At Sonya’s, the rate is a reasonable P3,000 per head, plus P800 for your furry companion. But the rooms are huge and you get not only excellent service that is obviously unavailable with an Airbnb, but also the whole Sonya’s experience!
You might ask, what is that, the “Sonya’s experience”?
First, the warm welcome by her staff. You can tell they are one big family in that compound. It’s like being welcomed by your distant relative in the province to their home. And those precious Filipino smiles are incomparable.
They carry your luggage from your car to your room, which is a bit of a walk from the parking lot (you hardly get this kind of warm hospitality even in reputable hotels abroad where you have to do all the carrying and lugging yourself).
After offering a welcome drink, they give you a tour of the room. Then all throughout your stay, they make sure you are okay.
The rooms—an experience in themselves—are gorgeous. Part of a cottage, they are far more spacious than a room you would get at a hotel. Our room had three queen-sized beds with an anteroom with its own queen-sized bed. There were two toilets with showers. In terms of design, the four-poster beds, art deco dressing table, lace curtains, capiz shell and stained glass windows, plus the ceiling fan take you back in time to experience living like a
The modern-day amenities are complete—the toilet has a bidet (always a plus) and the shower has a heater, although there is no air conditioning (as in Baguio, because of the cool Tagaytay weather) and free WiFi is accessible only in the dining area.
What got my attention, though, is that to make you feel at home, Sonya leaves her books just lying around the room. I found one on Kennedy, Shirley MacLaine and one on living with dogs—all great reads.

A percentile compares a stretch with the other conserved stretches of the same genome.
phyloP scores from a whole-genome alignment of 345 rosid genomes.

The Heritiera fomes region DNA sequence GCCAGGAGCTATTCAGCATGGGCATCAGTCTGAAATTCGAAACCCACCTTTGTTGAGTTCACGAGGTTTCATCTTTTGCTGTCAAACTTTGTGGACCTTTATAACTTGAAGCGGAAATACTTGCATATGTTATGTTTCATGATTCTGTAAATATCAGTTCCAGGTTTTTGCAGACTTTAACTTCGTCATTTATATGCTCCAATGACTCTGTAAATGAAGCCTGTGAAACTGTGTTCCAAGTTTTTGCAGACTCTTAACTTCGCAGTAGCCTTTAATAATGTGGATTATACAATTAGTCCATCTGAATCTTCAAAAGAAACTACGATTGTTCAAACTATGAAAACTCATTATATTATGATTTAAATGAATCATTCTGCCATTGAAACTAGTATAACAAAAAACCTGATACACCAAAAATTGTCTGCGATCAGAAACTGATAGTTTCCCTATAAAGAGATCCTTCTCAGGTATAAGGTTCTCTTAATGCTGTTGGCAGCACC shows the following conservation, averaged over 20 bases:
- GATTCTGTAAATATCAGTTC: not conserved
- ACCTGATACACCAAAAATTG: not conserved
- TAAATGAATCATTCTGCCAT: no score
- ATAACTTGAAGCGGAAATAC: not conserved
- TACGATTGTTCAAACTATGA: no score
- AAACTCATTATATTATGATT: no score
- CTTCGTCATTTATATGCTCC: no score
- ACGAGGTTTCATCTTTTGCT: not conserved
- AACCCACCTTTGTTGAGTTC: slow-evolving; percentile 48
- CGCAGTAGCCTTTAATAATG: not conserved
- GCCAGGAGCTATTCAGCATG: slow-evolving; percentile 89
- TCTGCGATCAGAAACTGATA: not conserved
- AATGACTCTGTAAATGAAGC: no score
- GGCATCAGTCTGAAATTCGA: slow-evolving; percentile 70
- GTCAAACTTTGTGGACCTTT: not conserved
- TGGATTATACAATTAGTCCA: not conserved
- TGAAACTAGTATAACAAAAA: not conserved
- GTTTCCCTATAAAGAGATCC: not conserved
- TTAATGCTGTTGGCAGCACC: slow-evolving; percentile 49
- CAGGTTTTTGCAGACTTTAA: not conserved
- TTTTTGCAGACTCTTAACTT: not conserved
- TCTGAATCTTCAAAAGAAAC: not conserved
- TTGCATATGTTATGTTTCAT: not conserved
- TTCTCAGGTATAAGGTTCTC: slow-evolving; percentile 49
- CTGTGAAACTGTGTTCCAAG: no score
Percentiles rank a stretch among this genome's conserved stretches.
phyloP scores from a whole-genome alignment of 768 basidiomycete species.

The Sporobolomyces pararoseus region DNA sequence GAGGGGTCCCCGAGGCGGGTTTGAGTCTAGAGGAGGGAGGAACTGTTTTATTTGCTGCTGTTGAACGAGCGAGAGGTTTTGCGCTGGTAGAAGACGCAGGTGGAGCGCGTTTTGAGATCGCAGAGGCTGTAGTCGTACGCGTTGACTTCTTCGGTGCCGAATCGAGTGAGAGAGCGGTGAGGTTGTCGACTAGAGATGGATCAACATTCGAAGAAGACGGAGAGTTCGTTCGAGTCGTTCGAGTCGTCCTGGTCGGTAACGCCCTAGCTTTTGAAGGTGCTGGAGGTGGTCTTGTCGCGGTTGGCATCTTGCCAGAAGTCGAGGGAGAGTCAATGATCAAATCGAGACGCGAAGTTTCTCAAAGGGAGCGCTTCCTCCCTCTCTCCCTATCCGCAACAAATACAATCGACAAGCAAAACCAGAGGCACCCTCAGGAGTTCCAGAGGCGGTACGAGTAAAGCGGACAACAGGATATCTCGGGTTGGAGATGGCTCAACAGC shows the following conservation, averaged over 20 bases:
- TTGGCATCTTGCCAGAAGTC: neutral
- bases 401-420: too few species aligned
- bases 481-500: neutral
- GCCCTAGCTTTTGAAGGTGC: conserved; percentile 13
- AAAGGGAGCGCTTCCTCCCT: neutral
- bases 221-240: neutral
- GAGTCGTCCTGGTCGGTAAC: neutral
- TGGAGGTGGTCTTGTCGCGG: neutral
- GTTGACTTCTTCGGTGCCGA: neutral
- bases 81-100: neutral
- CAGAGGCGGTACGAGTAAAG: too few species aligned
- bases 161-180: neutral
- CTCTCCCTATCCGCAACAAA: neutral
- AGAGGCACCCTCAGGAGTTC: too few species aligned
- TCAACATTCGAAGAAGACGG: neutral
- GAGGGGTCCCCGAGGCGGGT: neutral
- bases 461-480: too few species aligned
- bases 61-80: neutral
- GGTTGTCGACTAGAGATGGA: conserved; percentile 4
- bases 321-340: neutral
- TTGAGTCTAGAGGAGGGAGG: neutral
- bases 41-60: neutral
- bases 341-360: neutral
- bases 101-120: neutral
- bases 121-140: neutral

The room also comes with complimentary breakfast and lunch or dinner. To be honest, I had no intention of eating here at all during our stay, as I was eager to explore all the new restos of Tagaytay. But I was lucky we got lazy and ended up not leaving the B&B because these meals are all part of the Sonya’s experience.
The experience is this: before you eat, your waiter may hand over a sprig of lavender to make you relax. “Smell it,” he gently urges you. To swat flies, the waiter swooshes a branch of real curry leaves.
“These are easy to grow,” Sonya explained over breakfast (she makes it a point to greet all guests), “like women, they thrive in neglect!” (She is as hilarious as she is charming!)
The salads have edible flowers. You may be invited to taste fruits that are in season; we had passion fruit. Then to help you digest all the food, you are given tarragon tea to end your meal.
If you have time, ask to be taken on a tour of Sonya’s Secret Farm where you will see how she grows her arugulas, lettuce, cucumbers, eggplants, papayas … and maybe even experience harvesting some of these yourself.
Or, for a more relaxing affair, get a massage at the spa. Sonya is very proud that her masahistas are all licensed. They even offer a spine-alignment massage treatment (which I did not try because I did not want to leave Stardust alone in the room).
Before heading home, make sure to drop by Sonya’s Panaderia to bring home some of the homemade bread. They bake their own Pinoy breads daily. Or head over to The Country Store to buy some souvenirs like hats and bottled wellness items such as virgin coconut oil. There is also the Apothecary, where you can buy soaps and scents; Favorite Finds, where you can buy furniture by village craftsmen; and just on your way out, there is also a stand with potted herbs.
Finally, make sure to get a copy of Sonya’s book where she shares, aside from the recipes, tips on how to achieve “the art of doing nothing.” She’s been doing “nothing” for almost 20 years (perhaps more?) and look how she has thrived! It works!